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Last Wednesday’s copyright hearing in the House IP Subcommittee may have borne the soporific title of “Chapter 12 of Title 17,” but the debate involved was lively. The titular Chapter 12 involves the anticircumvention provisions of the Digital Millennium Copyright Act (“DMCA”), the source of the crisis over phone unlocking. With those events as a background, there was more urgency and direct recognition of potential problems with the law in this hearing than there has been in many others.
The focus of the problems lies in section 1201, which makes it illegal to circumvent digital locks to gain access to copyrighted works. Unfortunately, you can be sued for that even if the purpose for which you’re accessing the work is completely legal and noninfringing.
Several members of the Subcommittee, including its chairman, made statements noting that the law has been abused—by printer companies trying to quash the market for replacement toner cartridges, or by garage door manufacturers trying to kill the market for universal remotes. And, of course, the recent experience with phone unlocking had shown the Committee that cell phone companies could try to use copyright law to lock customers to their networks.
That sense that the law had, at best, potential for abuse, was furthered by a statement from Representative Goodlatte, the Chairman of the full Judiciary Committee, who noted that there were several ways to proceed with reforming the law—some with a scalpel, some with a sledgehammer. How those lines could be drawn wasn’t clear. Corynne McSherry from EFF testified that her ideal preference would be a repeal of section 1201, but that less ambitious reforms than that, like Representative Lofgren’s Unlocking Technology Act, would also be welcome.
But one clear theme in the hearing was just how difficult it is to get exemptions to the circumvention law in the rulemaking process that the Library of Congress has every three years. Despite witnesses from the Entertainment Software Association and ACT saying that this process served as an important safety valve, both McSherry and Mark Richert, from the American Foundation for the Blind (AFB), both testified to the many barriers receiving an exemption—a perpetually repeating process that could all be for naught, even if no one opposes a request. This actually happened to AFB, who, even though no one opposed their exemption to be able to read ebooks, were told by the Copyright Office in 2010 that their case hadn’t been made forcefully enough. Though this decision by the Copyright Office was soon overturned by the Librarian of Congress, it shows how unpredictable and arbitrary the process can be.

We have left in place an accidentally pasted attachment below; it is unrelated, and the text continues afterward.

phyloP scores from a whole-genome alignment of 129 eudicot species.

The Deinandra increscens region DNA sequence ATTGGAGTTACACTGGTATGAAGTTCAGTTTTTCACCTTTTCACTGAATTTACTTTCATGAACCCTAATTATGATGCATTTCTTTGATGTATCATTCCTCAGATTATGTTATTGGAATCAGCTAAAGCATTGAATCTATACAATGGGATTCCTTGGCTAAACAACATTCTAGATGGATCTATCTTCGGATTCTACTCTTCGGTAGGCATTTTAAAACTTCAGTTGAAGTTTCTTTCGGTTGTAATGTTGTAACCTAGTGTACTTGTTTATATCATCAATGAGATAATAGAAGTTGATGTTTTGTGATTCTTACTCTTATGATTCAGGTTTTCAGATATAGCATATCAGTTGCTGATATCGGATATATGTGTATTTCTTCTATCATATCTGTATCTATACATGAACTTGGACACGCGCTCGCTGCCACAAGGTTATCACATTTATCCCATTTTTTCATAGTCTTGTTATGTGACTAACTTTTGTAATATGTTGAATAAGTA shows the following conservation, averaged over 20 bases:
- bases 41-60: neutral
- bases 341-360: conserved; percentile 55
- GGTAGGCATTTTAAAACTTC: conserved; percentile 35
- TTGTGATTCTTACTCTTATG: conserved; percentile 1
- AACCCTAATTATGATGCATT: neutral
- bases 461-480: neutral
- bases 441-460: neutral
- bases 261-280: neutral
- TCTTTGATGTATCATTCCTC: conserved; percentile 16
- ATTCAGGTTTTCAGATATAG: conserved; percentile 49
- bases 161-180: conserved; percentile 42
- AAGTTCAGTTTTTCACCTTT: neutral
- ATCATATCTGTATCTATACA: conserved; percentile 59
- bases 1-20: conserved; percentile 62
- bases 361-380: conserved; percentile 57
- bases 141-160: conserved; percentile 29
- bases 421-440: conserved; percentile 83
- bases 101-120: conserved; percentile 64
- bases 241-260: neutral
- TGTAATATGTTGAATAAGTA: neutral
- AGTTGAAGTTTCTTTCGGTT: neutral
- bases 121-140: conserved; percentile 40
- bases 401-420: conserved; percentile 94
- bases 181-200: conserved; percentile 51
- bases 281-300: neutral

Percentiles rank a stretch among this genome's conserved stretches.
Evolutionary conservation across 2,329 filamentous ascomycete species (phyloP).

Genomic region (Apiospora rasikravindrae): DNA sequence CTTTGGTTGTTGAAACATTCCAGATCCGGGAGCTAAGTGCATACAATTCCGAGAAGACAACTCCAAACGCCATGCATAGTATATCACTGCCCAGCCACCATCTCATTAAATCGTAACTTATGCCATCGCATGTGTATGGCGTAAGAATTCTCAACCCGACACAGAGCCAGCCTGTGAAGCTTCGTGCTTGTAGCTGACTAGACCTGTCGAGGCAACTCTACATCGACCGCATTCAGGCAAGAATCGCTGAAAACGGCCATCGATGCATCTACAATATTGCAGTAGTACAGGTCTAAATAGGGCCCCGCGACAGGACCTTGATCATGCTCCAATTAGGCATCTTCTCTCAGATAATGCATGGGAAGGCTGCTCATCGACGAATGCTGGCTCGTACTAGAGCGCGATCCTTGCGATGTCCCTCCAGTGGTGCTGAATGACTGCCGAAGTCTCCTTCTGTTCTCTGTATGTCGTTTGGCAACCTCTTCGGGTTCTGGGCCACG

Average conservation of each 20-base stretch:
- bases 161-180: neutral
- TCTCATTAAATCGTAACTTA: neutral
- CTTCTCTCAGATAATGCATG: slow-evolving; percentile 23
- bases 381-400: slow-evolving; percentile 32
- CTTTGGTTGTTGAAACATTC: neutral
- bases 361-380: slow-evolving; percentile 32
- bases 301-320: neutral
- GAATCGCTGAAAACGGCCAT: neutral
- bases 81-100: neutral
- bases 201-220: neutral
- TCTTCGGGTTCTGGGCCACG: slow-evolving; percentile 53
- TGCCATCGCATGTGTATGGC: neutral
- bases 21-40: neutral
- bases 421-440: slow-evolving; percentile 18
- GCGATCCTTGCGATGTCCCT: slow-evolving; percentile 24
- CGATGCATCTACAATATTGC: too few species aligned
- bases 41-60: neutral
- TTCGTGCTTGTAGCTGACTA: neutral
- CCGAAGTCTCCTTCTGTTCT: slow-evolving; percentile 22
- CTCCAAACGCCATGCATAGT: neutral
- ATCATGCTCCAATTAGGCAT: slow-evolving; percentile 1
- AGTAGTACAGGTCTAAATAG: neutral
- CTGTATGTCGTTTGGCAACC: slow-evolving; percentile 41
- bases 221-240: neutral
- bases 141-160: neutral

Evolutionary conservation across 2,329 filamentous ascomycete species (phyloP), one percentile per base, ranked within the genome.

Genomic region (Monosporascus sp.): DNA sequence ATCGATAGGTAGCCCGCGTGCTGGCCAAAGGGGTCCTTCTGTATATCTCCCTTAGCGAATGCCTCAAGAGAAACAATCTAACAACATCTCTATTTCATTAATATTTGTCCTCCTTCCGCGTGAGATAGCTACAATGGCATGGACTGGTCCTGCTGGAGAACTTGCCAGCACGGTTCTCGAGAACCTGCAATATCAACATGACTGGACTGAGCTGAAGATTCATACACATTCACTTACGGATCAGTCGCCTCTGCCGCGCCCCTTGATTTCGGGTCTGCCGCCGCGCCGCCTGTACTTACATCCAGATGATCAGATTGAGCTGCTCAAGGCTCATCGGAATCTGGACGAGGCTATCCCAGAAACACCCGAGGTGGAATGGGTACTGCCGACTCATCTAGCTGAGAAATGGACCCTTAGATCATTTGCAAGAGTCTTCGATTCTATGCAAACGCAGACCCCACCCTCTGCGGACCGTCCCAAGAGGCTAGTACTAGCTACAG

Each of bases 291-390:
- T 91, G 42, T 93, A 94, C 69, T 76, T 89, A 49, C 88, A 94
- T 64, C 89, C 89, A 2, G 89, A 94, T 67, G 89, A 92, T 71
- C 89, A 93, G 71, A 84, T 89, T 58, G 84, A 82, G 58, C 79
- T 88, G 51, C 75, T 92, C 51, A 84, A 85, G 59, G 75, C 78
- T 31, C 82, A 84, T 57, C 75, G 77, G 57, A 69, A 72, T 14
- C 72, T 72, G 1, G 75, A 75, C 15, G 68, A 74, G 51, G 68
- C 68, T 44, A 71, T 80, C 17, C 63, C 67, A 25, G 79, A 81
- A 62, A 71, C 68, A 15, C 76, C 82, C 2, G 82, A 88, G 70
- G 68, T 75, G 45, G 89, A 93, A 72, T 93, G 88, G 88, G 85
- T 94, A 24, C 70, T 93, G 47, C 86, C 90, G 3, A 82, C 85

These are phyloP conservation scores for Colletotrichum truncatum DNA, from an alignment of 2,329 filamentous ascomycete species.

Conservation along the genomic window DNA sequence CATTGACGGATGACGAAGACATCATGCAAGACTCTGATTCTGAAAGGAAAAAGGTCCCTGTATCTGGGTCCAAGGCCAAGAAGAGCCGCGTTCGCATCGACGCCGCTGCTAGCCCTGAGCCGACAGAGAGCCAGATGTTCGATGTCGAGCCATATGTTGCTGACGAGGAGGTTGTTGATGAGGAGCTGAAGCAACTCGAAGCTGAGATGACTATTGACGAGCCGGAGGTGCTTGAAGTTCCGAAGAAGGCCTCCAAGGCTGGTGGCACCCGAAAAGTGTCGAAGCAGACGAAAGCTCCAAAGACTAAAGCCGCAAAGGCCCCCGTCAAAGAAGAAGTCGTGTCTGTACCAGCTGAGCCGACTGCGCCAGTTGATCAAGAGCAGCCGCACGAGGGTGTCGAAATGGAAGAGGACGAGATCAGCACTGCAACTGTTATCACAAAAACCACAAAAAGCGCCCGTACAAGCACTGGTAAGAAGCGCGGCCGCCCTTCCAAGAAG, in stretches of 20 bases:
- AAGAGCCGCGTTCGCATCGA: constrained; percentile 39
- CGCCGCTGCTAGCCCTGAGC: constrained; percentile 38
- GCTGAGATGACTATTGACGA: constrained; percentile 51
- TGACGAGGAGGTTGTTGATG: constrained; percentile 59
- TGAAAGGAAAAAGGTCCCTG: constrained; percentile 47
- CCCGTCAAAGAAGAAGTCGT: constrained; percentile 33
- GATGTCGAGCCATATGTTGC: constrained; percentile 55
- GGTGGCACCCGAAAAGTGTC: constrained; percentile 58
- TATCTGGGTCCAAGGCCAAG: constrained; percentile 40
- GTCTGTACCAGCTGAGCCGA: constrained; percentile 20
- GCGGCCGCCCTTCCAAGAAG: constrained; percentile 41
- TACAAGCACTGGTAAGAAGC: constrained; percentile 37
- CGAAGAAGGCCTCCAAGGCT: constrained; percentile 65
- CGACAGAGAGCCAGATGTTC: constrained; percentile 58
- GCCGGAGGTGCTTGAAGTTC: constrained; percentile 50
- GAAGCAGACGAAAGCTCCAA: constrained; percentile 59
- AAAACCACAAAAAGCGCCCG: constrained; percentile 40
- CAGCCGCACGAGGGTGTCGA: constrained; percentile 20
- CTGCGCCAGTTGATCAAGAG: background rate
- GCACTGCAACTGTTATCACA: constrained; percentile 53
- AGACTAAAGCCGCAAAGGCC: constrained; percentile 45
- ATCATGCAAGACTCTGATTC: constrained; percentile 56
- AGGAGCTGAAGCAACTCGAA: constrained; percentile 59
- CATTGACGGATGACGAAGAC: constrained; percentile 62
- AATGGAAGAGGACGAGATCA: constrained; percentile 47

Representative Darrell Issa picked up on the difficulties of this process, noting that in the process of overturning the last clearly bad decision to come out of the rulemakings—the cell phone unlocking ban—bills had to be drafted, voted out of committees and then the main bodies of the House and Senate, reconciled in conference, and then ultimately signed by the President. In other words, the full scope and scale of passing legislation should not be something that has to happen every three years to ensure that people have the rights they should have had in the first place.
All of this points to a clear motivation for reforming the anticircumvention provisions. To what extent remains unclear. Certainly, opponents of reform will be eager to cast any change to the law as a sledgehammer, but somewhere in between a wholesale repeal of the section and doing absolutely nothing lies the possibility of fixing not just a broken rulemaking process, but also the flaws in the law that lie beneath it.
Image credit: Flickr user Carlos Luz